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- As Delivered -

WASHINGTON—Representative Eliot L. Engel, Ranking Member of the House Committee on Foreign Affairs, today made the following remarks in support of the Women, Peace, Security Act of 2016 (H.R.5332) on the House floor:

“Mr. Speaker, I rise in support of this measure, and I yield myself as much time as I may consume.

“Thank you, Mr. Speaker.  Let me again first thank our chairman, Ed Royce, for helping advance this bill.  I want to thank the bill’s authors, Representative Noem, and Representative Schakowsky, who especially has been focusing on years on the vulnerabilities facing women and girls in conflicts and the unique role women can play in working to build peace.

“Ms. Schakowsky has been spending a great deal of her time representing issues such as the one on this bill.  In fact, she was the first one who told me about the bill and what they were doing in terms of putting it together.  So, I really want to commend her.

“It’s been nearly five years, Mr. Speaker, since the Obama Administration unveiled the National Action Plan on Women, Peace, and Security.  The idea at the center of this strategy is the importance of women in helping to prevent and resolve conflicts.

“Thanks to the Administration’s efforts, the US has worked to include women in conflict prevention, negotiation, and resolution.  We’ve promoted efforts to enhance the physical and economic security of women around the world.  And we have sought to break through the barriers that have stopped women from being full participants in peace processes.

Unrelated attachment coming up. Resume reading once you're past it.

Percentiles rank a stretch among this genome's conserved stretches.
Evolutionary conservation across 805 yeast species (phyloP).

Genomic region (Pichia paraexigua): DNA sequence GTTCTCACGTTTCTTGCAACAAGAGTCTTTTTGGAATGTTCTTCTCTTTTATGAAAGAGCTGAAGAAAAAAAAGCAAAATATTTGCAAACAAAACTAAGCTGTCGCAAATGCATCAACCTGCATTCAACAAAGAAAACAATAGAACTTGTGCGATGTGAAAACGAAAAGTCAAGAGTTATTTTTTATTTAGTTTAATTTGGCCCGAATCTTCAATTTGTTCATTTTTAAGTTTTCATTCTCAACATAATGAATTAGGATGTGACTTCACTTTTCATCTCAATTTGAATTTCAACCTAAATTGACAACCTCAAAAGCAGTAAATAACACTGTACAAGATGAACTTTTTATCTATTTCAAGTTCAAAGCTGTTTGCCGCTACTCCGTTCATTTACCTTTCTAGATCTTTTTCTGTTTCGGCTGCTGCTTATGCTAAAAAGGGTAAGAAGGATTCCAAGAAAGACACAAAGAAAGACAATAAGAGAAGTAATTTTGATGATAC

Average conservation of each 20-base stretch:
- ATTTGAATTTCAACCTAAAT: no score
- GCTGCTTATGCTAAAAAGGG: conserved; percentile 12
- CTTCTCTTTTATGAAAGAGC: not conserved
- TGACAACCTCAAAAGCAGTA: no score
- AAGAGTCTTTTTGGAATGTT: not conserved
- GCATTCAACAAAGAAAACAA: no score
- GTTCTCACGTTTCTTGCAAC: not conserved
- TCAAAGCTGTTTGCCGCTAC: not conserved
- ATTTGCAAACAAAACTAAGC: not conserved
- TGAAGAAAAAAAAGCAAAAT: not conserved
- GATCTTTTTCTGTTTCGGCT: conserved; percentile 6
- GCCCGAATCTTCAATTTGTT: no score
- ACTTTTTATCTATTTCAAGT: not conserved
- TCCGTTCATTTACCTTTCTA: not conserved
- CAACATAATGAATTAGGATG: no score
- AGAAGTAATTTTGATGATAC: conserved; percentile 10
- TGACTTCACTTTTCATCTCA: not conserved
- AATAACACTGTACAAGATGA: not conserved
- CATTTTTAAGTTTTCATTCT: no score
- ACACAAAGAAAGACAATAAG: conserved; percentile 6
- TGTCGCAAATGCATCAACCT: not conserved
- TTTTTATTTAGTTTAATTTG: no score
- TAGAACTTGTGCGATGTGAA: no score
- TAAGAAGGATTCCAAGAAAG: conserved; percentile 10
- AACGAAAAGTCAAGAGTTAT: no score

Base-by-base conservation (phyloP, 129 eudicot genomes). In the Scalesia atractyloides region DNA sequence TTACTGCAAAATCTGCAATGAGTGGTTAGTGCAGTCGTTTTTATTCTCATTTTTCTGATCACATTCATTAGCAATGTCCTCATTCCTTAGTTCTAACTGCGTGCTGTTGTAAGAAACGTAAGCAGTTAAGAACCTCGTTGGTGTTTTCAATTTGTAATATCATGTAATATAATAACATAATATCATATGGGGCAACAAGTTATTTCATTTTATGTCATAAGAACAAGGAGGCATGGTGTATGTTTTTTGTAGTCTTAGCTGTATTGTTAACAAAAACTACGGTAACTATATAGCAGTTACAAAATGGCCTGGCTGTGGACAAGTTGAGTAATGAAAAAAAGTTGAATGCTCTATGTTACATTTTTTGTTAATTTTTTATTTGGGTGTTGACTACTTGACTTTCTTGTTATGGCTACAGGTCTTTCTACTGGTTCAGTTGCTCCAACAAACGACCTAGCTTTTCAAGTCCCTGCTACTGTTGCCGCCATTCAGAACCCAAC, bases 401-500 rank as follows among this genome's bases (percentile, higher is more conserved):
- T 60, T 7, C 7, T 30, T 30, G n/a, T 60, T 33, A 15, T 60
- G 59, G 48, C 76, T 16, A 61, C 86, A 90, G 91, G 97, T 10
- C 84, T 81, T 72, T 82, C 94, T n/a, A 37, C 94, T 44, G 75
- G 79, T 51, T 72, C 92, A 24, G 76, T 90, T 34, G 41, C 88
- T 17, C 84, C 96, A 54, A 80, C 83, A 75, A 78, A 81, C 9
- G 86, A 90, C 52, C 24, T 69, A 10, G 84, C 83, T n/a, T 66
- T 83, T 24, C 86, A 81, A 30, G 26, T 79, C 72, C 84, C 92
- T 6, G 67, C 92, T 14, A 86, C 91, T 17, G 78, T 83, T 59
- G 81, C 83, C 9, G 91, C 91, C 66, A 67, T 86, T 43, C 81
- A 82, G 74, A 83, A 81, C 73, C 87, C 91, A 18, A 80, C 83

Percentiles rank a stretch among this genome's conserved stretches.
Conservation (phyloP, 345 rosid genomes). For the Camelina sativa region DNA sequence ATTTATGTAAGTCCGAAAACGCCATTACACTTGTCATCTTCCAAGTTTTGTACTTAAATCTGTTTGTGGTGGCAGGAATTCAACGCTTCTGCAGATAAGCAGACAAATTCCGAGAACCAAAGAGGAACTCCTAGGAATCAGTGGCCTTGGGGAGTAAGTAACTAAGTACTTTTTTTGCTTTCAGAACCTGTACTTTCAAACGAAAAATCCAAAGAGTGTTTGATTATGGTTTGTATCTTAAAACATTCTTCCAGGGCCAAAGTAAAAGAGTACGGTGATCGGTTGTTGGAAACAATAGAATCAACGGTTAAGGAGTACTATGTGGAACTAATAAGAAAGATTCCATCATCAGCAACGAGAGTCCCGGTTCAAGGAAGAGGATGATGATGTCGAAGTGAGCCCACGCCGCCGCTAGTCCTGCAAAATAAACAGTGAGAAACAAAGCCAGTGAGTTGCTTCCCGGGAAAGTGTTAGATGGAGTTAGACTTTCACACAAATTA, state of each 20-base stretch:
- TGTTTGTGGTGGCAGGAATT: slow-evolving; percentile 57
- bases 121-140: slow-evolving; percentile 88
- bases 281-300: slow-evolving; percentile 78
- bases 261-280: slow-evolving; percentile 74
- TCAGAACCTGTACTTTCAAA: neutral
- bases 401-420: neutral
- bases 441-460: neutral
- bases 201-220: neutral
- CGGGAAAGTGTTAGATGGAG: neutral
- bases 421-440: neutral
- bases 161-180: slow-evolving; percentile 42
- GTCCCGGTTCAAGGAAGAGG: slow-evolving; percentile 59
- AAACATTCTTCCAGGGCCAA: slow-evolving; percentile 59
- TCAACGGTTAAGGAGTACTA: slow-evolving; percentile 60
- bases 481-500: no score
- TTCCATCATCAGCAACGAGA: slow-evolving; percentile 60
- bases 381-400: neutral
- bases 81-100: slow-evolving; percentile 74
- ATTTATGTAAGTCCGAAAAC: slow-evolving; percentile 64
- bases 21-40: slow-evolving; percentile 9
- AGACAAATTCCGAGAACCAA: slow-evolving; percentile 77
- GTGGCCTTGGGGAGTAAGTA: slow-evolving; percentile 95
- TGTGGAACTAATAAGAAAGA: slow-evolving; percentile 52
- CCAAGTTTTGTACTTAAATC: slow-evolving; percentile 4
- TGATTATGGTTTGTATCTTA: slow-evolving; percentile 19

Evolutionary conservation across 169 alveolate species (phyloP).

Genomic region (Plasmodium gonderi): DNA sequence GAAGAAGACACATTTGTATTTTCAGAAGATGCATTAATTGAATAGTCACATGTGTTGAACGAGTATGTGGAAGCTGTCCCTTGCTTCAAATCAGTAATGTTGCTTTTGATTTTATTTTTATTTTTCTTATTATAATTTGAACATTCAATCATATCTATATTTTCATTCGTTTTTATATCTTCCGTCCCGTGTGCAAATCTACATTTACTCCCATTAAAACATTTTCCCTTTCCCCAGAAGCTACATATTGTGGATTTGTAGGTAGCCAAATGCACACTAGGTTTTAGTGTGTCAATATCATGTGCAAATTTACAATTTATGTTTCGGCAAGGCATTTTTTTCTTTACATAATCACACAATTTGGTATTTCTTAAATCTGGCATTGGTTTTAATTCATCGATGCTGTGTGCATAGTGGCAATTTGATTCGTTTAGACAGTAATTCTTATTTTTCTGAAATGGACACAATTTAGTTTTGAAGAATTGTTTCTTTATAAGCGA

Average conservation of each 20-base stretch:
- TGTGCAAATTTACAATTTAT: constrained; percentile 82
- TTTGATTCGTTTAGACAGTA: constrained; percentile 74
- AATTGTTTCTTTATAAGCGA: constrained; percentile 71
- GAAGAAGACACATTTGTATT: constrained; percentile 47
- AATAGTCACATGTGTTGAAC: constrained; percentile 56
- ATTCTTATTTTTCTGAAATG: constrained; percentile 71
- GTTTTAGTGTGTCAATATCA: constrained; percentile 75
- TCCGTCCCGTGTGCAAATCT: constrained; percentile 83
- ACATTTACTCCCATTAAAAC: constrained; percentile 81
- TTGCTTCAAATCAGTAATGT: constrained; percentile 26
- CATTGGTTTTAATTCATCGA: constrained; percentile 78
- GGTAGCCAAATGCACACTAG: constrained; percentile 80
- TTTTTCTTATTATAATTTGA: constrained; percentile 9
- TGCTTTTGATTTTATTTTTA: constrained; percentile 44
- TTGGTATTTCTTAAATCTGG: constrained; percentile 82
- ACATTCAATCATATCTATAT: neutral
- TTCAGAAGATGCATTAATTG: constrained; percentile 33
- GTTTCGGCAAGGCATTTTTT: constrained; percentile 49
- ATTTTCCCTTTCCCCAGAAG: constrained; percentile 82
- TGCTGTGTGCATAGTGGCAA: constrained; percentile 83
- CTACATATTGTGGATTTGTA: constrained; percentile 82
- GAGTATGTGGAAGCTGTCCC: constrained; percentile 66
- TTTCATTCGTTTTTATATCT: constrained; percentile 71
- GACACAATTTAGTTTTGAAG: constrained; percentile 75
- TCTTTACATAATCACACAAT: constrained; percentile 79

“We haven’t taken these steps on a hunch.  Research has shown that peace negotiations are more likely to succeed when women have influential positions in the negotiation process.

“The bill we’re considering would make these policies permanent.  It would build on what the Obama Administration has accomplished by making sure State Department, USAID, and Pentagon personnel are fully trained on the unique strengths women bring to conflict prevention and resolution.  It would also require annual reporting, so Congress can stay appraised of these efforts.

“I think making this strategy permanent is absolutely imperative.  After all, even though the Administration and bipartisan leadership in Congress has seen the value of this approach, we have no idea how future Administrations and Presidents and Congresses view women—or fully appreciate how women’s participation can make our foreign policy stronger.

“So, I’m pleased to support this measure.  I urge all my colleagues to do the same.  And I reserve the balance of my time.”